"Sisters and brothers, little Maid, How many may you be?" "How many? Seven in all," she said, And wondering looked at me.
"And where are they? I pray you tell." She answered, "Seven are we; And two of us at Conway dwell, And two are gone to sea.
"Two of us in the church-yard lie, My sister and my brother; And, in the church-yard cottage, I Dwell near them with my mother." (13-24)
At the beginning of the poem, the speaker and child have a pretty typical convo about family. He asks how many siblings she has, and she says "seven are we." In this seven, she includes herself, her siblings who are in Conway and off at sea, and also her brother and sister who are dead. That sounds reasonable to us.
"Their graves are green, they may be seen," The little Maid replied, "Twelve steps or more from my mother's door, And they are side by side.
"My stockings there I often knit, My kerchief there I hem; And there upon the ground I sit, And sing a song to them.
"And often after sun-set, Sir, When it is light and fair, I take my little porringer, And eat my supper there. (37-48)
Here, the little girl explains how much her dead siblings do count in her life. In fact, she spends a whole bunch of time hanging out at their graves, singing them songs, eating her supper with them. These siblings may be dead, but they are still very much a part of the girl's family.
"The first that died was sister Jane; In bed she moaning lay, Till God released her of her pain; And then she went away.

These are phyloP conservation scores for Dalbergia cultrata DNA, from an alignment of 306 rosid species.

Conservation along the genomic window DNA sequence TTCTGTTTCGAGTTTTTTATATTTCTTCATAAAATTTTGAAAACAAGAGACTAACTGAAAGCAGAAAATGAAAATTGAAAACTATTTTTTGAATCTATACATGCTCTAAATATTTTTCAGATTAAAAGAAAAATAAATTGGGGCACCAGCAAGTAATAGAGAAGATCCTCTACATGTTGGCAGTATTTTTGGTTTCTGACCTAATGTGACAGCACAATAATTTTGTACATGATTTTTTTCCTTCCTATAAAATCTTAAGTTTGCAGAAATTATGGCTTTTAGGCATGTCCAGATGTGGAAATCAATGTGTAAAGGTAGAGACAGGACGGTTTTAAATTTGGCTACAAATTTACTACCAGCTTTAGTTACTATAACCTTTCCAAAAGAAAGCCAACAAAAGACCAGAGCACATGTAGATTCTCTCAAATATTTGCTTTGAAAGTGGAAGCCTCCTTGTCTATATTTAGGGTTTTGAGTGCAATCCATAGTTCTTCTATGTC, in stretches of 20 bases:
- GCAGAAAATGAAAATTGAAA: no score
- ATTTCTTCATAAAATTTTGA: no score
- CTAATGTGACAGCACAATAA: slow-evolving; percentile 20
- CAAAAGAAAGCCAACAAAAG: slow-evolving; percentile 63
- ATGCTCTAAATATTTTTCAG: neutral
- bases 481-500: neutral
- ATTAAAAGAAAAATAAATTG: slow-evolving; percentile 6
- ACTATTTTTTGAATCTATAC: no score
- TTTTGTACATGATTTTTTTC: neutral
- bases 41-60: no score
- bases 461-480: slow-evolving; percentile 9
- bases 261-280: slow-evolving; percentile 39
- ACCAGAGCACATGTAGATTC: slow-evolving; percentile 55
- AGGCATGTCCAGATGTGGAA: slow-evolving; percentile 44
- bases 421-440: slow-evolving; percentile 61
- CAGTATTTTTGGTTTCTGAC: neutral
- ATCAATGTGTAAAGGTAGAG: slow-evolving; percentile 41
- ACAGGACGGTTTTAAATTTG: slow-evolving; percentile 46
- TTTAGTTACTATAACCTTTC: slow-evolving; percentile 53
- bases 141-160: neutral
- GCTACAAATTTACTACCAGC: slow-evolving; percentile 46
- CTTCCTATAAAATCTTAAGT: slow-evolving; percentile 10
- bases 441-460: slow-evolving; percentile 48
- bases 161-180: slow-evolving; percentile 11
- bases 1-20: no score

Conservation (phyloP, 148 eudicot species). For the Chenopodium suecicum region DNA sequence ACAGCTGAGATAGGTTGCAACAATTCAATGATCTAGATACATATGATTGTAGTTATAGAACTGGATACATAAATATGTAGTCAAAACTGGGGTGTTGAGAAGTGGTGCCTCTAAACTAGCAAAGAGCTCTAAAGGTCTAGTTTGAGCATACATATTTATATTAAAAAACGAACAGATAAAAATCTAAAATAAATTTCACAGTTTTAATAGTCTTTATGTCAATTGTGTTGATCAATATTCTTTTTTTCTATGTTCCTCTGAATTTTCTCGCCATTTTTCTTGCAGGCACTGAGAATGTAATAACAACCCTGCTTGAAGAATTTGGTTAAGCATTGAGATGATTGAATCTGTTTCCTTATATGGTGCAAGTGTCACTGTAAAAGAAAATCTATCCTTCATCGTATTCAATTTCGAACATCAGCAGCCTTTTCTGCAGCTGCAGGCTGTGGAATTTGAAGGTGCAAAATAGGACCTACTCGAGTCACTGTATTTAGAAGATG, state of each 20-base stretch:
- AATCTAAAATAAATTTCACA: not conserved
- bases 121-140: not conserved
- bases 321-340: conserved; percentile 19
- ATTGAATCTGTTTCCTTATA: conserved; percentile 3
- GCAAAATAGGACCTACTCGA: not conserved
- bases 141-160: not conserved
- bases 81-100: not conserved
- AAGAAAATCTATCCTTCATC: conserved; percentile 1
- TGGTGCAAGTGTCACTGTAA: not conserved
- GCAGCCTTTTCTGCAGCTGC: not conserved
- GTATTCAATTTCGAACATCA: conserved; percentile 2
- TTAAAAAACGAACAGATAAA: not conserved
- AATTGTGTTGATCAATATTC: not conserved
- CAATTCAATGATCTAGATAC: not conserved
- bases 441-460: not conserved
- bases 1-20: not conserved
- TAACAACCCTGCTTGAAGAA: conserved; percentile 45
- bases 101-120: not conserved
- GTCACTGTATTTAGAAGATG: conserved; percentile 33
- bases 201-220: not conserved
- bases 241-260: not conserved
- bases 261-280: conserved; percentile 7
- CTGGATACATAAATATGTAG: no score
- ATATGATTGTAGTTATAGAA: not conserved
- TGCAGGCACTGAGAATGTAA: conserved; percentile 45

"So in the church-yard she was laid; And, when the grass was dry, Together round her grave we played, My brother John and I.
"And when the ground was white with snow, And I could run and slide, My brother John was forced to go, And he lies by her side." (49-60)
In these stanzas we get some specifics about the death of the girl's siblings, Jane and John. Their deaths sound pretty tragic to us. These kids are very much on the girl's mind, which, for her, is enough for them to still count—or matter—in her life.
"How many are you, then," said I, "If they two are in heaven?" Quick was the little Maid's reply, "O Master! we are seven."
"But they are dead; those two are dead! Their spirits are in heaven!" 'Twas throwing words away; for still The little Maid would have her will, And said, "Nay, we are seven!" (61- 69)
The speaker will not give in. He just doesn't agree with the girl. But she stands firm. She will not give in, either. For her, once family, always family. The last line of the poem is her emphatic exclamation: "Nay, we are seven!" Once seven, always seven.